The "Rehue" was a sacred site whose main element was the "Kemo" a shamanic pole or sacred tree trunk, carved with steps, actually a “step-notched pole” [3] was also known as "Praprahue" (Mapuche word for stairway or ladder).

The trunk was decorated with colored ribbons and branches of sacred trees (canelo and quila). Other minor ritual elements make the place sacred.

A feature of the "Kemo" is that: "between the last step and the upper platform a human face is chiseled into the Kemú, on top of which a top hat is usually sculpted, which becomes the upper platform" [2].

Similar wood carvings are found at Mapuche burial places and they were known as "Chemamüll", meaning (che = person, mamüll = wood) "wooden man". They are not "Kemu".

It is interesting to point out the use of the Rewe , it was for the “machi” or witches of the Mapuche, their: [3]

personal altar and connects three different cosmic zones vertically: the world of men, the world of spirits, and deities, and the world of negative sprits. The machi ascends the rewe when she is in trance in order to communicate with spirits. Sometimes she carves the face of her familiar spirit on the top of the rewe. The rewe is equivalent to the concept of the tree of life found among Siberian shamans..." [3]

The text above is interesting in two ways, one that it links Mapuche beliefs with those of the Siberians (Mapuche Indians are, descendants of the in my opinion more “modern” wave of Asian immigrants into America some 15,000 years ago, who displaced an older Homo sapiens migration – of which perhaps southern Patagonian natives were the last remains until they too disappeared in the early 1900s).

The second interesting aspect is what I highlighted in bold font above, the “face of her familiar spirit”. If you take a look at the "rewe" images below, you will see that these faces are all very similar and depict a human-like being with heavy brows which make the eyes appear as deeply set.

Rewe photographs:

rewe mapuche wood sculpture
"Rewe" wood carvings with deep set eyes and prominent brow ridges. From [4]


The prominent brows motif is also present in some Mapuche masks and vases, as can be seen in the images below [5][6]:

Mapuche mask and vase depicting heavy browed men..From [5] and [6]

From [5] and [6].

And then we have a two headed creature with prominent brow ridges and a flat receeding forehead (see my post on Two-headed Patagon Giant): [7]

Bicephalic Mapuche statue
Detail of "Museo Naturalista Dillman Bullock, Angol". Copyright ©katyta.liraz.[7]

Closing comments

There seems to be plenty of evidence in Southern South Americas native American art, depicting "humans" with prominent supra orbital torus and sloping - tiny receding foreheads. These are definitively H. erectus traits.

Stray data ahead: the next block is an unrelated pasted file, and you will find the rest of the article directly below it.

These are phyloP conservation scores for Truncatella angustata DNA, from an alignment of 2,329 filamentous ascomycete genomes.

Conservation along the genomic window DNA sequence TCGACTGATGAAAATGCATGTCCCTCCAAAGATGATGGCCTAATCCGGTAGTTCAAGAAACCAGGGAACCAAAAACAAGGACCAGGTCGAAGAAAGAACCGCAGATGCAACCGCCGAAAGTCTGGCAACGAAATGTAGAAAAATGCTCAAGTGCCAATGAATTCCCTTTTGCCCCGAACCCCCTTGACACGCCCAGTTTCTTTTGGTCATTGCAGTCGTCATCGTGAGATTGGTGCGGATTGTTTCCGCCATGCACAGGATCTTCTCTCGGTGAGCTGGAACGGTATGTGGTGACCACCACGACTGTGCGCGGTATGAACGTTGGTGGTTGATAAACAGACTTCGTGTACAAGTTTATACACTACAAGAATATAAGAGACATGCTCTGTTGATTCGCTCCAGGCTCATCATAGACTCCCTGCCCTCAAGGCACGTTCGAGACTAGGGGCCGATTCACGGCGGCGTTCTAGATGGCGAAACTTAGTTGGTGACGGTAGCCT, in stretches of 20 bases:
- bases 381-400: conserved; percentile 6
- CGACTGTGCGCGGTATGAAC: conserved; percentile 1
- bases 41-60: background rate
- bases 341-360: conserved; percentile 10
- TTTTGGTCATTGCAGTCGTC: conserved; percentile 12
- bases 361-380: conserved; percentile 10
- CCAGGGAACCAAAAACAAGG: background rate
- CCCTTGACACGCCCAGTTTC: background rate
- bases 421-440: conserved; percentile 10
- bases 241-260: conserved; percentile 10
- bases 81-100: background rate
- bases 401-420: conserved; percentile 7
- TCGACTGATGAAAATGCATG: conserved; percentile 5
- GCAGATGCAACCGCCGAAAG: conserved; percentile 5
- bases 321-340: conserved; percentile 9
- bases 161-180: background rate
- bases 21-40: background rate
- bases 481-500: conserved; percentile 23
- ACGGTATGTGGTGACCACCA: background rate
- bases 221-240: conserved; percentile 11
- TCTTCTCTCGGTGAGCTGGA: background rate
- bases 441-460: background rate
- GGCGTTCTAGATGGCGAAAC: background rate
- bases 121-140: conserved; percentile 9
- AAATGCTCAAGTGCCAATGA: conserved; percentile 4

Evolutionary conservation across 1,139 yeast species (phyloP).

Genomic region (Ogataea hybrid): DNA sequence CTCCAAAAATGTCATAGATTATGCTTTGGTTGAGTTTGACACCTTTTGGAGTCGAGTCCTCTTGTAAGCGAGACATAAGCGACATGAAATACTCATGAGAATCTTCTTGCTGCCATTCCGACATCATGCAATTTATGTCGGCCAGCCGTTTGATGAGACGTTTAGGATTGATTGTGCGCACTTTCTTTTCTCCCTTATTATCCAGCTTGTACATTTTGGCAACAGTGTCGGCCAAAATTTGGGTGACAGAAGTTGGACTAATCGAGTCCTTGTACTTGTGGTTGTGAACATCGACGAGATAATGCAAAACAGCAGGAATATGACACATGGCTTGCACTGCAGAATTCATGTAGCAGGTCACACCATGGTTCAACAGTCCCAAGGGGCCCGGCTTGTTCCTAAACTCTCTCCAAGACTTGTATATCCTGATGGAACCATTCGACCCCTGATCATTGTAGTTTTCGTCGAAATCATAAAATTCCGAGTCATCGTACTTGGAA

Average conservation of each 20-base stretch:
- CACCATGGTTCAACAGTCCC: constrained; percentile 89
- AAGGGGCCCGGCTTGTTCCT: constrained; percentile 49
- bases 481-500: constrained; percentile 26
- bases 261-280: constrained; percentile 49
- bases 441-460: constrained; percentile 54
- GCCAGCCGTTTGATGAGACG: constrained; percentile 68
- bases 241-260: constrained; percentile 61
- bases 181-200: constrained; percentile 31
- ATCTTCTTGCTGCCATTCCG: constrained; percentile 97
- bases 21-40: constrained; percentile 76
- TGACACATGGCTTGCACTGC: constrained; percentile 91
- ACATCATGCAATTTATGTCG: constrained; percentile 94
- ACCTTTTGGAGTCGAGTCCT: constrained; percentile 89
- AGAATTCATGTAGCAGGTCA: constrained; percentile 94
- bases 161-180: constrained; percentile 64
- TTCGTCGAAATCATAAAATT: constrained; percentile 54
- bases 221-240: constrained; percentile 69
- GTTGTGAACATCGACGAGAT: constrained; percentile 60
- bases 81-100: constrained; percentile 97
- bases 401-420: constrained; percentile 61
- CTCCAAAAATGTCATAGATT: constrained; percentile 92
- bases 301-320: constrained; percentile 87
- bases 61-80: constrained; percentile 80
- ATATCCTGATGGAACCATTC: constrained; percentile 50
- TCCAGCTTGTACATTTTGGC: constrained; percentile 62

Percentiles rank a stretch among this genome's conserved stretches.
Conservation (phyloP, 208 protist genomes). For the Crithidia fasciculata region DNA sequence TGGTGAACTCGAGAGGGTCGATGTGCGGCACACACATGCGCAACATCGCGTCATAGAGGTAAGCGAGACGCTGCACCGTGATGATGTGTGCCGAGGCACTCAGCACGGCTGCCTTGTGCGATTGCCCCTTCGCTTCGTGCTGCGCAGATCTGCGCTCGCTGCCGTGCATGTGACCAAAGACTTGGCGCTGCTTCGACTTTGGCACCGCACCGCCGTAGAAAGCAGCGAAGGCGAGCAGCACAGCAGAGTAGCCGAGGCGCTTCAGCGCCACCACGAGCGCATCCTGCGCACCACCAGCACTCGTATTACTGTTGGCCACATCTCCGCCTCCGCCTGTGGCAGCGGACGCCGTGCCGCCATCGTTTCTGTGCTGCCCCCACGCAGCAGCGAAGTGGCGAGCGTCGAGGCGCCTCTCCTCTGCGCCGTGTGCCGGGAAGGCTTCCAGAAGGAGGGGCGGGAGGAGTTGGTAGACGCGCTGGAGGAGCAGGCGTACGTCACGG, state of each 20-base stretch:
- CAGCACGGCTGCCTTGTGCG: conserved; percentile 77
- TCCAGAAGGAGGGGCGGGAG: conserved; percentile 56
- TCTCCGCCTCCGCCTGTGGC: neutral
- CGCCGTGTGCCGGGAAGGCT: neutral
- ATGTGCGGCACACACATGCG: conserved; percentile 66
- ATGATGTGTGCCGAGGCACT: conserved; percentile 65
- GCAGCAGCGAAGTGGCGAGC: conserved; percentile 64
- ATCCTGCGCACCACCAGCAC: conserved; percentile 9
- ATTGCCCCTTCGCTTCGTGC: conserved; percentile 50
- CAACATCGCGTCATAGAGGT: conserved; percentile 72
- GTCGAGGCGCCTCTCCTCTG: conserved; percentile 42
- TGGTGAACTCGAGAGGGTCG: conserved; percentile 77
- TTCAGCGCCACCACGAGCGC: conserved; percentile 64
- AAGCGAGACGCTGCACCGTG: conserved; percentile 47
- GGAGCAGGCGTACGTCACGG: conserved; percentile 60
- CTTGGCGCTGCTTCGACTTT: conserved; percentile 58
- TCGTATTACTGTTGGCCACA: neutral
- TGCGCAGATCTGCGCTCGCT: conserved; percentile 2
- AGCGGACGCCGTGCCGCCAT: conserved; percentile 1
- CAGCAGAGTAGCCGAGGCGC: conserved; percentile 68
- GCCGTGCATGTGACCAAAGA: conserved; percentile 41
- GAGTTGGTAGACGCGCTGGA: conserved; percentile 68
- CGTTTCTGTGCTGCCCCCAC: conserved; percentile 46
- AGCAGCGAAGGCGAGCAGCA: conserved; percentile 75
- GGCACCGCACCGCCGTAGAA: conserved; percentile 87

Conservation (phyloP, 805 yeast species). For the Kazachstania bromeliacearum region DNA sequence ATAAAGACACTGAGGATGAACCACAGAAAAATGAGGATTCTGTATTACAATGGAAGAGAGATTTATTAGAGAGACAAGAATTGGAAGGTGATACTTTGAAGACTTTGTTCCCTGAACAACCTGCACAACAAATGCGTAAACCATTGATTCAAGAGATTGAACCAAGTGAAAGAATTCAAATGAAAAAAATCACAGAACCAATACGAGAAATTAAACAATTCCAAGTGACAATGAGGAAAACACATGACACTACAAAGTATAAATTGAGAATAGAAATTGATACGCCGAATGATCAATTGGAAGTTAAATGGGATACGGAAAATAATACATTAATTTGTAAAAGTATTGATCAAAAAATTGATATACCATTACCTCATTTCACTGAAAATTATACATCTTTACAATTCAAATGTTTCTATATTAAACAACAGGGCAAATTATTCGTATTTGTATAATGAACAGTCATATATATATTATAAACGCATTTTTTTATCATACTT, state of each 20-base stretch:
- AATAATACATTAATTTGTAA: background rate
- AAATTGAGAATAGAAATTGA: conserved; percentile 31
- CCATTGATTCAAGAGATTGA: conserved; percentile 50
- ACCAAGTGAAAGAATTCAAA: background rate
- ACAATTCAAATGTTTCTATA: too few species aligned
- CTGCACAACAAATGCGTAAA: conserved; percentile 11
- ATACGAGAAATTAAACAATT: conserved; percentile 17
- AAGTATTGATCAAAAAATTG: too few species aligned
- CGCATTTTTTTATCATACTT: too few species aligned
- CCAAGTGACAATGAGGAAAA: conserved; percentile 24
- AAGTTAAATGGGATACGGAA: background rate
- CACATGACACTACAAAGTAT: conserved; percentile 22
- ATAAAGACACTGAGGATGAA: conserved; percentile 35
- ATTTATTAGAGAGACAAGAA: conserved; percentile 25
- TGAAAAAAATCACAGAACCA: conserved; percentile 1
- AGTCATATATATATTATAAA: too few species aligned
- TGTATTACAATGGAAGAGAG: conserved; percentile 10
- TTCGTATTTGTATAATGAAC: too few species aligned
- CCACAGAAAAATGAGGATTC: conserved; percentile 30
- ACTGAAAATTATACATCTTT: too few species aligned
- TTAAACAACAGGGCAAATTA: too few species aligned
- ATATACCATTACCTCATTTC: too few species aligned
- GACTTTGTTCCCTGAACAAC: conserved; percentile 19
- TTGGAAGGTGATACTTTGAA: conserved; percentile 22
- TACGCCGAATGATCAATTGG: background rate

If they were depicted that means that they had been seen, though when, we can not know, and, (this is a point against my theory) they may have even seen them in Asia before entering America - which, would mean that erectus never reached America and that these stone or wood effigies are just ancient memories of an encounter between modern man and erectus that happened somewhere in Eastern Asia.

However, there is the chance that the Paleo-Indians or their Indian descent met erectus here, in America, and that these roughly sketched portraits in stone, wood and clay are the memory of that "meeting".

Sources.

[1] Image credits: Máscaras. Colección Ministerio de Relaciones Exteriores, Comercio Exterior y Culto.
[2] Raúl Díaz Acevedo, (2006). Rehue: Un espacio sagrado. Online. Idiófonos. Revista del Gabinete de estudios etnográficos. April 2006.
[3] Arvind Sharma and Katherine K. Young, (2001). Annual Review of Women in World Religions, the, Volume 6. Suny Press. Rise of the Machi-Moon Priestess. pp. 213.
[4] Adapted from photographs taken at the Museo de Arte Popular José Hernández during the “ Muestra de Arte Mapuche, 2007”. 15.07.2007. by Porteña.
[5] Mask: Semillas de Chile Exhibition, Beijing, Citinga: Tercera de Chile.
[6] Vase: Same exhibition, but another online source.
[7] [ Katyta.liraz. Flickr posting. 01.10.2008 Museo Naturalista Dillman Bullock, Angol.



Patagonian Monsters - Cryptozoology, Myths & legends in Patagonia
2011 International Year of Forests
2011 International Year of Forests Copyright 2009-2011 by Austin Whittall © 

2 comments:

  1. interesting point of contact between the primitive style of the ladders and the archaic sculptures of western nepal

    http://ethnoflorence.skynetblogs.be/

    ethnoflorence

    ReplyDelete